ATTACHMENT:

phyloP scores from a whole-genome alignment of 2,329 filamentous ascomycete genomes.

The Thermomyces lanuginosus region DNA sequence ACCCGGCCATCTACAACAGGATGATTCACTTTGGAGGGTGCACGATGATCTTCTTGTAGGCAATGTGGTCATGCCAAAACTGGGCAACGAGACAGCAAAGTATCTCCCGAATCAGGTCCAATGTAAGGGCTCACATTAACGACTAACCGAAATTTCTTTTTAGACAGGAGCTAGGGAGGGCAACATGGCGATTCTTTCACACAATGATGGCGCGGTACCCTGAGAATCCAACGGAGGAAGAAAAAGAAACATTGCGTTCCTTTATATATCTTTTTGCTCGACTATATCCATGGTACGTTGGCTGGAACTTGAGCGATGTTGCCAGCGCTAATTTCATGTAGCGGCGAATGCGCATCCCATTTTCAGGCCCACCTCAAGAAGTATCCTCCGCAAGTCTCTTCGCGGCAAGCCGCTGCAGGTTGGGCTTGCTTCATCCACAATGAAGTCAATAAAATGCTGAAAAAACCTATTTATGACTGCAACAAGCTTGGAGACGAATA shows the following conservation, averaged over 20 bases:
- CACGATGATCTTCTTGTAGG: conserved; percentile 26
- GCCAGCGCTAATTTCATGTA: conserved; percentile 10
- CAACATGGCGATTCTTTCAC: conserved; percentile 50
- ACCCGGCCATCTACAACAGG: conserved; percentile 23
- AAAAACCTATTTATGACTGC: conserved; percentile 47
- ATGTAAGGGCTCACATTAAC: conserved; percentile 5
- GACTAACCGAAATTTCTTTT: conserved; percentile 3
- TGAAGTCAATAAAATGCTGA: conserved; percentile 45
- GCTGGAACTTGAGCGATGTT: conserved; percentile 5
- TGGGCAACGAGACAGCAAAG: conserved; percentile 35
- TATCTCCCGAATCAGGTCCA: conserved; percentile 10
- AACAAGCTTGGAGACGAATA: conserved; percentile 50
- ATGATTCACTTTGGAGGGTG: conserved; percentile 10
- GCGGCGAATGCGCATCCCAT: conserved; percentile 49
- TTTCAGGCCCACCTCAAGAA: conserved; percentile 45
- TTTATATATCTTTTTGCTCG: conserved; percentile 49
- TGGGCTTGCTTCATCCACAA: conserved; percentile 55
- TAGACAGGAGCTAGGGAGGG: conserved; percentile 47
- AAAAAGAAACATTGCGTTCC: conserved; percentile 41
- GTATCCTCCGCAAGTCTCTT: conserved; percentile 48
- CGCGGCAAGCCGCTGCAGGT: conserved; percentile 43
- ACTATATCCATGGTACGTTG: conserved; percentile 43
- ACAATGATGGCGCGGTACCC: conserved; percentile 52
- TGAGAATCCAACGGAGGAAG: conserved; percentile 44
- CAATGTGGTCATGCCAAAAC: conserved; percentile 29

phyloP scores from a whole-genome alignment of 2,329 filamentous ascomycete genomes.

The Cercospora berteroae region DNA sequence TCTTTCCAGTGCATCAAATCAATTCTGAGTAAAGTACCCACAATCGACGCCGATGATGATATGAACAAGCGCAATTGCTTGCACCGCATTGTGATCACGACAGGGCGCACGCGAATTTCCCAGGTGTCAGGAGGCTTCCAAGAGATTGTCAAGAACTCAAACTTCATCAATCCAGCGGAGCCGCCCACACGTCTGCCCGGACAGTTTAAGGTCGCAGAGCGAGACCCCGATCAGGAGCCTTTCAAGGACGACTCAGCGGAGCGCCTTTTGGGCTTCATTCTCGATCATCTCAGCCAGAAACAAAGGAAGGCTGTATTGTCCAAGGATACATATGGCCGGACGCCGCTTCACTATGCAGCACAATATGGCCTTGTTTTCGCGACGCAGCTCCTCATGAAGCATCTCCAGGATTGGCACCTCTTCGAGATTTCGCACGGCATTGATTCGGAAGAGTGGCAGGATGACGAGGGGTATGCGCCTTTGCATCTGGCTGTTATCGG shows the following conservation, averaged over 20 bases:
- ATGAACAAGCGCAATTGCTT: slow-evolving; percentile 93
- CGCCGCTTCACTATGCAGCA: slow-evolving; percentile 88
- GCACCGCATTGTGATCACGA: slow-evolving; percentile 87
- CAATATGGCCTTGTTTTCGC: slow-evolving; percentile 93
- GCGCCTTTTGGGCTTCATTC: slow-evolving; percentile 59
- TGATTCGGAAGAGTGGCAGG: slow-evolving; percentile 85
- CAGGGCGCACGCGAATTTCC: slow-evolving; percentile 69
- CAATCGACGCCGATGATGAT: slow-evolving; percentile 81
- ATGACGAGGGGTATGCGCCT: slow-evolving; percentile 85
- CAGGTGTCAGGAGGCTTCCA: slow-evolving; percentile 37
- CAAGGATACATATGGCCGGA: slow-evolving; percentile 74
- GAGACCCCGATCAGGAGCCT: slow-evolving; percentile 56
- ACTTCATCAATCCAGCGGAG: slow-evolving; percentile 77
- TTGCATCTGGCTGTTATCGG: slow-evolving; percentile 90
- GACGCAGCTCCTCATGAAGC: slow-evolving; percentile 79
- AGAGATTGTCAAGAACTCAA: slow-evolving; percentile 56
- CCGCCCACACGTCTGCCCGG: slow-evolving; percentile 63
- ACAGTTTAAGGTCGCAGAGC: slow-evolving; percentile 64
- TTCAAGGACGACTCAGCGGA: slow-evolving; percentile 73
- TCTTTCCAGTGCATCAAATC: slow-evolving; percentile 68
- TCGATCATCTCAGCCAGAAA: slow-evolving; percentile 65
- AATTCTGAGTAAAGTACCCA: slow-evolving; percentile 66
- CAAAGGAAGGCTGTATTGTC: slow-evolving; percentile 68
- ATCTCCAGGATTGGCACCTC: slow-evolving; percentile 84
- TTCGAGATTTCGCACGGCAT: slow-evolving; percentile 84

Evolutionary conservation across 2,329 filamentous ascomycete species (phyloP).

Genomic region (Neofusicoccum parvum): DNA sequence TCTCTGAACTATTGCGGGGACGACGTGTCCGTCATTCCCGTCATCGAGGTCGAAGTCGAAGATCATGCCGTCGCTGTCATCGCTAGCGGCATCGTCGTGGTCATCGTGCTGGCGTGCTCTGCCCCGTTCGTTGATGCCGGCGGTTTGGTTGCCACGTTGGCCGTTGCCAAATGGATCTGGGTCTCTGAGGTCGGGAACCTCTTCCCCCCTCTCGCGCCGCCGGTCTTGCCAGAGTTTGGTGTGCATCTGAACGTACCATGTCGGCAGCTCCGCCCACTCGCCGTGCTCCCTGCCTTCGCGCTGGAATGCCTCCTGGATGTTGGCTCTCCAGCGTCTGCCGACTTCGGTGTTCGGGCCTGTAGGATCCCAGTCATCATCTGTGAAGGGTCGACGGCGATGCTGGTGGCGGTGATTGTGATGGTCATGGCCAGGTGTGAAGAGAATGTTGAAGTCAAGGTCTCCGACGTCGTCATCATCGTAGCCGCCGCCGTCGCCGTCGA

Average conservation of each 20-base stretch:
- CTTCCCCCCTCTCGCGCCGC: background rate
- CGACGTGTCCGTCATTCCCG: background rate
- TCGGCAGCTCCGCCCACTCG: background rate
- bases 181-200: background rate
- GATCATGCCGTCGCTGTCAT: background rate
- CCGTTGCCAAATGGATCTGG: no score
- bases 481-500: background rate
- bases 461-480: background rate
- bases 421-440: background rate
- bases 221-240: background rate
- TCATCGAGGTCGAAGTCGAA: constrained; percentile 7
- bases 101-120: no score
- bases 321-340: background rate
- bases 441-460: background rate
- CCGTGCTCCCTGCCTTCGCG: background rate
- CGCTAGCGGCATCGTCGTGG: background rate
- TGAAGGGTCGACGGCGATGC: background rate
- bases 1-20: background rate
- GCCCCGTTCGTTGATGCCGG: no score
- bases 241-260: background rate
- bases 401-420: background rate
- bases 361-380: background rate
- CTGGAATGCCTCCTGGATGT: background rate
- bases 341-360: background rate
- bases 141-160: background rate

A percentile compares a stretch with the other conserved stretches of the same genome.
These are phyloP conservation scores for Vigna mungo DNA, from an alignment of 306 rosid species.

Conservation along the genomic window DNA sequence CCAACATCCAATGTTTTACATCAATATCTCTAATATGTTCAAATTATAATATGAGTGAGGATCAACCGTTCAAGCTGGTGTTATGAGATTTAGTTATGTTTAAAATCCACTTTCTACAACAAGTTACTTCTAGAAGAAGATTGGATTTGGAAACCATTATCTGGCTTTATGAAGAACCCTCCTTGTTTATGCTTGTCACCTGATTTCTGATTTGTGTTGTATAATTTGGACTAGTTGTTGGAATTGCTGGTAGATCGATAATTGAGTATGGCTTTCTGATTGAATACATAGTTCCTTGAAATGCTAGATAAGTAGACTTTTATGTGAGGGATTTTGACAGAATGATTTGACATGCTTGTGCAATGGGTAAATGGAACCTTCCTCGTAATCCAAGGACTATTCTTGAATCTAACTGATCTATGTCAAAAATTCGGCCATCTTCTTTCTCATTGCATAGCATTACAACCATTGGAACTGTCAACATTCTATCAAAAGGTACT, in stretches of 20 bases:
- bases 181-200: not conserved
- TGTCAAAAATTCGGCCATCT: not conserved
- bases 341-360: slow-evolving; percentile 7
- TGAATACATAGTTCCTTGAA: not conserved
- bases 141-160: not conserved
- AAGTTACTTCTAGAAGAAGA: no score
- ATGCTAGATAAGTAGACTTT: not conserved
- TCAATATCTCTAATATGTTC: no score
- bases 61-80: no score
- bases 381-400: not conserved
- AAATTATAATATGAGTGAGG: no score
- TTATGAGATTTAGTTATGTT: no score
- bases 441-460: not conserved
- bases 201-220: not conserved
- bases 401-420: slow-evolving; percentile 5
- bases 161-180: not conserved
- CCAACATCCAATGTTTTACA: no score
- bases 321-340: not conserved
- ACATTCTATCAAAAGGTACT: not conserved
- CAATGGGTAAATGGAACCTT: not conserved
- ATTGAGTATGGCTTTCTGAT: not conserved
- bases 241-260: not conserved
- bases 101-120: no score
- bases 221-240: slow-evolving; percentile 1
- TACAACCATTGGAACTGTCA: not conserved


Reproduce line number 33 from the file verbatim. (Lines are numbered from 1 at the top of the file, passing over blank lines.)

- CAATATGGCCTTGTTTTCGC: slow-evolving; percentile 93